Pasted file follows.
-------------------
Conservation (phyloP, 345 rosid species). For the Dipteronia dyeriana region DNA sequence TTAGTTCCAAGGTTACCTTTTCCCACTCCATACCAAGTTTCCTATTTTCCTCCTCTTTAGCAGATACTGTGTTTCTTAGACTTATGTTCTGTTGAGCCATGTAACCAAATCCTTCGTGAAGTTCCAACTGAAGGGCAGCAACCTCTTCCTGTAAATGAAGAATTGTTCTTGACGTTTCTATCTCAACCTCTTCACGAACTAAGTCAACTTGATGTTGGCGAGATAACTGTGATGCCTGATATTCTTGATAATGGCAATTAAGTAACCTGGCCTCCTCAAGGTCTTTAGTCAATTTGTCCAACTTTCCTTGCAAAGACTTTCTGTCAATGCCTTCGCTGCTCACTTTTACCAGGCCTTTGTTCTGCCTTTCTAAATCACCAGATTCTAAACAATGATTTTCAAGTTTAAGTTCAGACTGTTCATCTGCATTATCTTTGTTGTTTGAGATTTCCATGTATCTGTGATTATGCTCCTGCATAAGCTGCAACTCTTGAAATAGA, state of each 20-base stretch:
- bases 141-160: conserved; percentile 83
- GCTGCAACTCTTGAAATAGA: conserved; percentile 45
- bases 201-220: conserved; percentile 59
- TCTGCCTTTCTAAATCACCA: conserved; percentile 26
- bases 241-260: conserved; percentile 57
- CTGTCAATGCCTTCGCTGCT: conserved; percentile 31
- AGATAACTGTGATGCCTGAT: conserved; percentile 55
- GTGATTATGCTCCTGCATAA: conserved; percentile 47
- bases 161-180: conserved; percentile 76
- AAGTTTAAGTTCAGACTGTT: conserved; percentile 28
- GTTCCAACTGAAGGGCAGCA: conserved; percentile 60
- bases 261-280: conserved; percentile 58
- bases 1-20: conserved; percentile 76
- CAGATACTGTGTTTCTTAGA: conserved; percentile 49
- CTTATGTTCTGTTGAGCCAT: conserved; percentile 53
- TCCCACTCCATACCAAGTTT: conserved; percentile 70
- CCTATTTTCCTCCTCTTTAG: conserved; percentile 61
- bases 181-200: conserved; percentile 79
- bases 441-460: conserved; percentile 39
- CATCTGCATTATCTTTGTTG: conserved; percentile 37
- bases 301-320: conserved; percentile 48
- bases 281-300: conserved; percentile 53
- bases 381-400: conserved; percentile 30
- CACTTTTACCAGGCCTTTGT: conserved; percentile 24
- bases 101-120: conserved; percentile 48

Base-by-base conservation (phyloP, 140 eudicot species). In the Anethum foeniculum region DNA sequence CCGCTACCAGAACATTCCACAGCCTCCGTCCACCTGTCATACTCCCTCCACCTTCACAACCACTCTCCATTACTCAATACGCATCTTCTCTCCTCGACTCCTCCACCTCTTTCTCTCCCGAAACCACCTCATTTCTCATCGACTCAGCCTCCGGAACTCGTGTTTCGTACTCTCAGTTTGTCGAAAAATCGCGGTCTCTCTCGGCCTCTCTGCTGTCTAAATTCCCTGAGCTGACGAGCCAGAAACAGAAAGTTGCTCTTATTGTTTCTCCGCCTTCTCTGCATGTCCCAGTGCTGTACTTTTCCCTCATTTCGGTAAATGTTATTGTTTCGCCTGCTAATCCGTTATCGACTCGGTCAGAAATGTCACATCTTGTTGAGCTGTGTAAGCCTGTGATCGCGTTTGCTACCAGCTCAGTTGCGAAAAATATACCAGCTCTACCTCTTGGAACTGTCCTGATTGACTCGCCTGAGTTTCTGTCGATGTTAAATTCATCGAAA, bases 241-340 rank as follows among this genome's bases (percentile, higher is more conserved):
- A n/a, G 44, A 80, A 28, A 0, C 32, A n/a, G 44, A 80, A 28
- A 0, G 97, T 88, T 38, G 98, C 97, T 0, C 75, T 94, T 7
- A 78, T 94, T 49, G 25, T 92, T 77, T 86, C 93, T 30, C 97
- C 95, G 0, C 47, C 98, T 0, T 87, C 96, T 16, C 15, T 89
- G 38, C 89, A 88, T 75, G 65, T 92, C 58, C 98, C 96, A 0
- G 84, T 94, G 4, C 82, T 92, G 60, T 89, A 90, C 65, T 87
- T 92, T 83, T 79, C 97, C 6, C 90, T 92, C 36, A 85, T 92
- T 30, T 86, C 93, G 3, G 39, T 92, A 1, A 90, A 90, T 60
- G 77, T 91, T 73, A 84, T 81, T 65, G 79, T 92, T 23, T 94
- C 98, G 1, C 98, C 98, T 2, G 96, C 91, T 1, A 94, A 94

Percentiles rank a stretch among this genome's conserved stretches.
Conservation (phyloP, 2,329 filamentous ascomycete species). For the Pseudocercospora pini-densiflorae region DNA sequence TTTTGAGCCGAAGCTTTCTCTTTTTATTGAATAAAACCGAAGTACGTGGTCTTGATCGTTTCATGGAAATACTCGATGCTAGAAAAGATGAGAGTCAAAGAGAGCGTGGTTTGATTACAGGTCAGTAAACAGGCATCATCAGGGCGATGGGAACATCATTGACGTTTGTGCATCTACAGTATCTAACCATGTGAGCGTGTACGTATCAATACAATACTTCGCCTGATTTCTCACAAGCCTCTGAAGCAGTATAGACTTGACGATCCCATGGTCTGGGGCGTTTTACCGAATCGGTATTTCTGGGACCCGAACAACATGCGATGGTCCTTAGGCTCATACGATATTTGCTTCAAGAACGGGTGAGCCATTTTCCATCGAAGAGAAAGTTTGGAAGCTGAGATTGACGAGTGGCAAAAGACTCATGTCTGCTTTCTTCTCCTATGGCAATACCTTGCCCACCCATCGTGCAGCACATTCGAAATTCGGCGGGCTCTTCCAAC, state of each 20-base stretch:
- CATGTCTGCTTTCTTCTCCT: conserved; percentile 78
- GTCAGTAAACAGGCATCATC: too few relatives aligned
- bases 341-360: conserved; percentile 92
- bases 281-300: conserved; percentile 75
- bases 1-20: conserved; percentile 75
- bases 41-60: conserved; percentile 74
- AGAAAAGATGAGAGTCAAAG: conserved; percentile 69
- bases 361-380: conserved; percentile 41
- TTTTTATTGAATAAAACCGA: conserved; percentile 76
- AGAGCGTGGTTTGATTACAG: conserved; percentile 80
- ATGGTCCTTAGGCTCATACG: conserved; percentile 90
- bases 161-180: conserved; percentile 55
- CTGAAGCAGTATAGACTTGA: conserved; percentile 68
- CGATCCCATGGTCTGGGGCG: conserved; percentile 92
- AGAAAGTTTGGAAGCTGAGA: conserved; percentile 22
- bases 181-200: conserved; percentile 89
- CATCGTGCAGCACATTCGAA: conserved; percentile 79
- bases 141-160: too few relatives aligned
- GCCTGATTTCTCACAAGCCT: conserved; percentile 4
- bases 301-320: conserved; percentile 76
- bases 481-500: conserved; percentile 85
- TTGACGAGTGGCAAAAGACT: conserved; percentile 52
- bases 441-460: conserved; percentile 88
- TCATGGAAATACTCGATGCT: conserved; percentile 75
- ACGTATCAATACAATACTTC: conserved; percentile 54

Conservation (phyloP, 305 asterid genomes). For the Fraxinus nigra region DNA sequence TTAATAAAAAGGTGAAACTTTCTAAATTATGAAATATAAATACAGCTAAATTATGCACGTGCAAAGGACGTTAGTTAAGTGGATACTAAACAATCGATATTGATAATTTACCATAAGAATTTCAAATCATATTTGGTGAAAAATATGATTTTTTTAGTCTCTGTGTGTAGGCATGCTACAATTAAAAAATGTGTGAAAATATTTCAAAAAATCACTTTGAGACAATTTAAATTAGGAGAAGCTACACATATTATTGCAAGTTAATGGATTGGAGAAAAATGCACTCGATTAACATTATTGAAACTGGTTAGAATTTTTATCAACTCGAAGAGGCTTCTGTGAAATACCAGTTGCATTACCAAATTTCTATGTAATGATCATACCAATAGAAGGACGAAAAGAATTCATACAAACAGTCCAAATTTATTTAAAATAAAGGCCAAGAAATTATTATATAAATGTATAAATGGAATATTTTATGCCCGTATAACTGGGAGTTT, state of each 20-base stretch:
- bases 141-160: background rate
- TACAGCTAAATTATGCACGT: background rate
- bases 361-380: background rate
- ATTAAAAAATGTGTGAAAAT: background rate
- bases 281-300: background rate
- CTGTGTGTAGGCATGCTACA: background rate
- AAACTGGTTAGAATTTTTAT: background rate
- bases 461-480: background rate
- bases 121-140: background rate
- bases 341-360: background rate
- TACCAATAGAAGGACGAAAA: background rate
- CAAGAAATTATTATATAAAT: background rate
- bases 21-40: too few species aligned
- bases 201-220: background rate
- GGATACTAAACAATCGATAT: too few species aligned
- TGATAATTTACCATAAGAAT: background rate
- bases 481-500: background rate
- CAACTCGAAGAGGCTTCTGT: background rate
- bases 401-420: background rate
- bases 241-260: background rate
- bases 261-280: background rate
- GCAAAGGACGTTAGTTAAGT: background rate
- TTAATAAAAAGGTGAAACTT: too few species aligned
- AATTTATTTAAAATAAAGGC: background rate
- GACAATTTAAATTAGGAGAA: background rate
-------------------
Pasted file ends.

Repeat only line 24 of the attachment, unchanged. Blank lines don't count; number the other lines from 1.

- bases 381-400: conserved; percentile 30